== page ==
"This is a county with a great need for entrepreneurship," adds Zelezny, who, with her husband, raised three children in the area. "So aligning a cutting-edge curriculum at CSUB with our workforce development is one of our key goals."
Even as she leads the campus into its next era, Zelezny remains mindful of those who will come after her. "I hope I inspire emerging leaders, in particular young women, who will look to me and say, 'Well, if she could become a university president, I can do that," she says. "I hope I inspire them to be courageous and to go for it and be fearless."
Leadership Legacy—On My Radar
By Lynnette Zelezny, Ph.D.
Listen to President Zelezny's essay
My leadership trajectory was generously and graciously touched by my experience in the California State University system.
As an early high school graduate, my college options were limited. A high school counselor recommended that I apply to Humboldt State because of my interest in science and the outdoors. This was very fortunate advice.
My education at Humboldt State was outstanding. My classes were small and taught by impressive faculty. Dr. Mary Gruber taught my statistics course at Humboldt State. She noted my strong interest and offered me an undergraduate teaching assistantship. This high-impact opportunity accelerated my achievement and progress. It also opened the opportunity for me to earn a graduate degree.
My master's degree allowed me to teach as a lecturer at Fresno State. My department chair, Dr. Robert Levine, encouraged me to apply for Ph.D. programs and the California State University Doctoral Incentive Program to position myself for a future tenure-track faculty position. Although the odds seemed slim, I followed his sage advice. Dr. Levine's mentoring was key to my tenure-track position at Fresno State, where I received early tenure and promotion to professor and served as department chair.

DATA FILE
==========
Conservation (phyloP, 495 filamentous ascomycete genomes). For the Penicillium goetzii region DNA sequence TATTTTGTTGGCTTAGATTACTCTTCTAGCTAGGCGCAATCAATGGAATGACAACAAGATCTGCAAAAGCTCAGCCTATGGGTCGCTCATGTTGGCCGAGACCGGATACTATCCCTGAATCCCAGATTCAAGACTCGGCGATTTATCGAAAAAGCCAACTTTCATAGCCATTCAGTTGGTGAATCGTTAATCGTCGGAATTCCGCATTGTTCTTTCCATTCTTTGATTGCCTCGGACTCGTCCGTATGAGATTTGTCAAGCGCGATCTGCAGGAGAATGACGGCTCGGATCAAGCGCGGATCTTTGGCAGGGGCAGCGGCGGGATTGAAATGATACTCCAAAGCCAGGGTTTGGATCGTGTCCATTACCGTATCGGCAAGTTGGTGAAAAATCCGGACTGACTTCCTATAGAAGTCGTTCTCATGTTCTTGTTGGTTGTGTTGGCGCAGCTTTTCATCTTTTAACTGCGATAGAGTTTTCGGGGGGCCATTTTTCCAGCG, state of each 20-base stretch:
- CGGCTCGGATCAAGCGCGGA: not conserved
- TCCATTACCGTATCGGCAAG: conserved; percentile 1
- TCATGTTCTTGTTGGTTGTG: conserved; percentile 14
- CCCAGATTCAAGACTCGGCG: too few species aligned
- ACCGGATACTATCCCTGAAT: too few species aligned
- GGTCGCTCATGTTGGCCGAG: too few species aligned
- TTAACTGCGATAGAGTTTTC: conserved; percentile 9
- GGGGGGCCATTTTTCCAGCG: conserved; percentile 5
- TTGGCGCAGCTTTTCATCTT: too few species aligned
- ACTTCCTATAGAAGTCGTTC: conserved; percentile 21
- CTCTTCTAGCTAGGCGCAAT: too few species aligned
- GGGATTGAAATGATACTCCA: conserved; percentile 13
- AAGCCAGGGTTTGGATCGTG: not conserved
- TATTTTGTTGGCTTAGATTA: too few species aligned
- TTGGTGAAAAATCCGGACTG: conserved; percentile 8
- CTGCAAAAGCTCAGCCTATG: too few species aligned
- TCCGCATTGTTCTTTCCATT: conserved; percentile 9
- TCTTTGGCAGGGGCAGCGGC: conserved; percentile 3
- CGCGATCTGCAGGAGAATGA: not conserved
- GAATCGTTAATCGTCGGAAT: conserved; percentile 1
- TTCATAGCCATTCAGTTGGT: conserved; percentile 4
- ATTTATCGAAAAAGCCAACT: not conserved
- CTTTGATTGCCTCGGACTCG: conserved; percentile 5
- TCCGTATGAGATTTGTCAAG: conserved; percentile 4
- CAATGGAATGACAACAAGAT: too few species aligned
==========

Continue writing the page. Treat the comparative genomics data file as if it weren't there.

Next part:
Later, Dr. William Covino, then-provost at Fresno State, opened the door for leadership opportunities in administration. He offered me interim administrative assignments like coordinating a national conference of the Coalition of Urban and Metropolitan Universities, and filling in when leaders retired or were promoted. These experiences deepened my leadership portfolio that I leveraged to serve as provost and now as president.
My success as a leader is a testament to great mentors that had me "on their radar." Importantly, they recognized my strengths, believed in my potential and gave me the support and opportunities I needed to succeed.
Clearly, one of the most important things we can do every day as leaders is to be intentional about identifying and nurturing future leaders.
With heartfelt gratitude to my mentors, I am passionately committed to continuing their legacy of leadership.
So here's to great leaders! Know that you are on my radar.
All images, video and text courtesy of The CSU Chancellor’s Office.
A weeklong celebration, CSUB will be conferring President Zelezny with the official powers of the office.